See the fluffy bunch of subwassertang on the left in that pic above? I trimmed that, and fastened some of it to sticks (boiled twigs of sycamore soaked for two weeks) to see if it would work as something in the foreground.

Other end of the tank. I'm still puzzled what that small stem plant is, right in front of the driftwood. I thought it was a rotala because the leaves so much smaller than the ludwigia next to it- but the undersides are faintly purple like a ludwigia repens.

I thought I had got rid of all the pond snails in here, but found one more. Crushed it for Oliver. Here's a bonus pic of him cruising in the background, thorny sun nerite in the fore.

Other stuff of note: fissidens is taking hold! I like this pic because can see it in the center. Need to trim and spread more of it, right now have to look very close and hard to see the patches of it. Funny to see a bit of duckweed trapped under anubias leaf there on the right.

The duckweed pretty much covers all the water surface in here now. I actually scoop all of it out into a small bucket every maintenance day, so it's not sticking to my hands or tools while I work in the tank. Then at the end I dip it back out of the bucket and pour it all back in. It's funny to watch the little bits swirl down into the water and float up again like tiny parachutes. Quite a few get trapped under broad leaves on their way back up to the surface. I guess at some point I'll get tired of this plant, but not yet.

I took out the downoi plant. It came loose again and I saw there was only one tiny root hair, and no new leaf growth. I replanted it in the other tank, where the downoi are growing new leaves so must be better conditions for them in there.

This tank is so much more stable than my thirty-eight. Last week I put in a few root tabs, which bumped up my nitrates to 40. So this week I cut back on the ferts dose. Nothing seems too affected by this. The anubias lanceolata has paler outer edges of the leaves again, and the buce selena looks like it might be getting that symptom too. I'm not sure if it's because I skimped on the ferts dose, or maybe I need to give mg again, or it could be because I cut back too far on the micros- only gave 3ml this time, the week before it was 4ml- so maybe I've found the dose limit there. My bigger tank, on the other hand, suffers algae whenever I change something.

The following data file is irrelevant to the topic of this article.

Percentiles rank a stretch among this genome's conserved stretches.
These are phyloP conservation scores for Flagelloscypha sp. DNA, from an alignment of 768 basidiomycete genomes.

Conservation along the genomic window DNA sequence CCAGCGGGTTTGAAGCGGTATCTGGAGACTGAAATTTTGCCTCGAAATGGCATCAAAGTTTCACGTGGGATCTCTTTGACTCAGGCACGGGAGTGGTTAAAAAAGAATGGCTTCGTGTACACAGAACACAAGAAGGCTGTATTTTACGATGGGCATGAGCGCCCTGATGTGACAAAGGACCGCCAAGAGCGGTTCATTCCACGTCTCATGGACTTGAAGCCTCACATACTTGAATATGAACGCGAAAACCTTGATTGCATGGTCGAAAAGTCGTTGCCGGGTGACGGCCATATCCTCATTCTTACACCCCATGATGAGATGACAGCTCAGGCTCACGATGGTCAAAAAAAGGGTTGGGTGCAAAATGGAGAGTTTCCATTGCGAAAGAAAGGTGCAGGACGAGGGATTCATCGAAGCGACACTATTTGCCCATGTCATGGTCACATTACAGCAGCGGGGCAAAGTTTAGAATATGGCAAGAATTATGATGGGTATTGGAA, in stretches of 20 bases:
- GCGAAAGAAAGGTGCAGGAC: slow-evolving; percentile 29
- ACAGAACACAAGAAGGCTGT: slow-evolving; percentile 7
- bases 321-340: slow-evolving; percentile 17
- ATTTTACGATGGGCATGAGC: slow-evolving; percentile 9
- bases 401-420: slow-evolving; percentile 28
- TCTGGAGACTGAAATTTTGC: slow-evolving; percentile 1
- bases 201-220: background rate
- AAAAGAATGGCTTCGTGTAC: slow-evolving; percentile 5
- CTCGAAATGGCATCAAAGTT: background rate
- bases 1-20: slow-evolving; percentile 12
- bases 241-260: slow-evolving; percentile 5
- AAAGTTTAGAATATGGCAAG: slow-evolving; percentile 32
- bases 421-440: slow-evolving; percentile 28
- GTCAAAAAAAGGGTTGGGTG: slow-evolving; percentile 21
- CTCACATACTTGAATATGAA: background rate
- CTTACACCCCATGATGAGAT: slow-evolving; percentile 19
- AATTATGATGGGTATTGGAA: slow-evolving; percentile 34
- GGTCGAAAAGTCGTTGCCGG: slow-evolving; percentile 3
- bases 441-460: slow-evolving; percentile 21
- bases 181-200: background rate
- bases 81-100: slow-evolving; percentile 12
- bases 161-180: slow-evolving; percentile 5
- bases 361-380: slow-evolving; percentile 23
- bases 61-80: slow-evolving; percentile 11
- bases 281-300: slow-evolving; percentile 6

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Last edited by JJ09; 03-12-2016 at 02:44 PM. Reason: typo fix
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post #29 of 284 (permalink) Old 03-13-2016, 05:30 PM Thread Starter
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Drip

I woke up this morning and looked over at my tank- there was a large drop of water creeping down the outside front corner. I jumped up to check- no moisture on the support surface, or under the tank so I don't think it was seeping very long. I dried the outer edge and looked in from below- hadn't noticed yesterday I filled the tank a bit too much and it was touching the edge of the rim on that corner. Siphoned out a bit of water until it was clear of the rim plastic, and dried off that corner. I could just slide a bit of toilet tissue up under the outer edge of the rim- I did this until it no longer soaked out water. It was a small thing, but a momentary yikes feeling.


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post #30 of 284 (permalink) Old 03-14-2016, 07:34 PM
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Tank leaks: the nightmare scenario of every fish-keeper...

I enjoyed reading this thread! You've done a fine job with the tank and are a good servant to Oliver. I hope he gives you a raise.

----
2x20-longs, one heavily planted. Platy rancher. They. Won't. Stop. Breeding.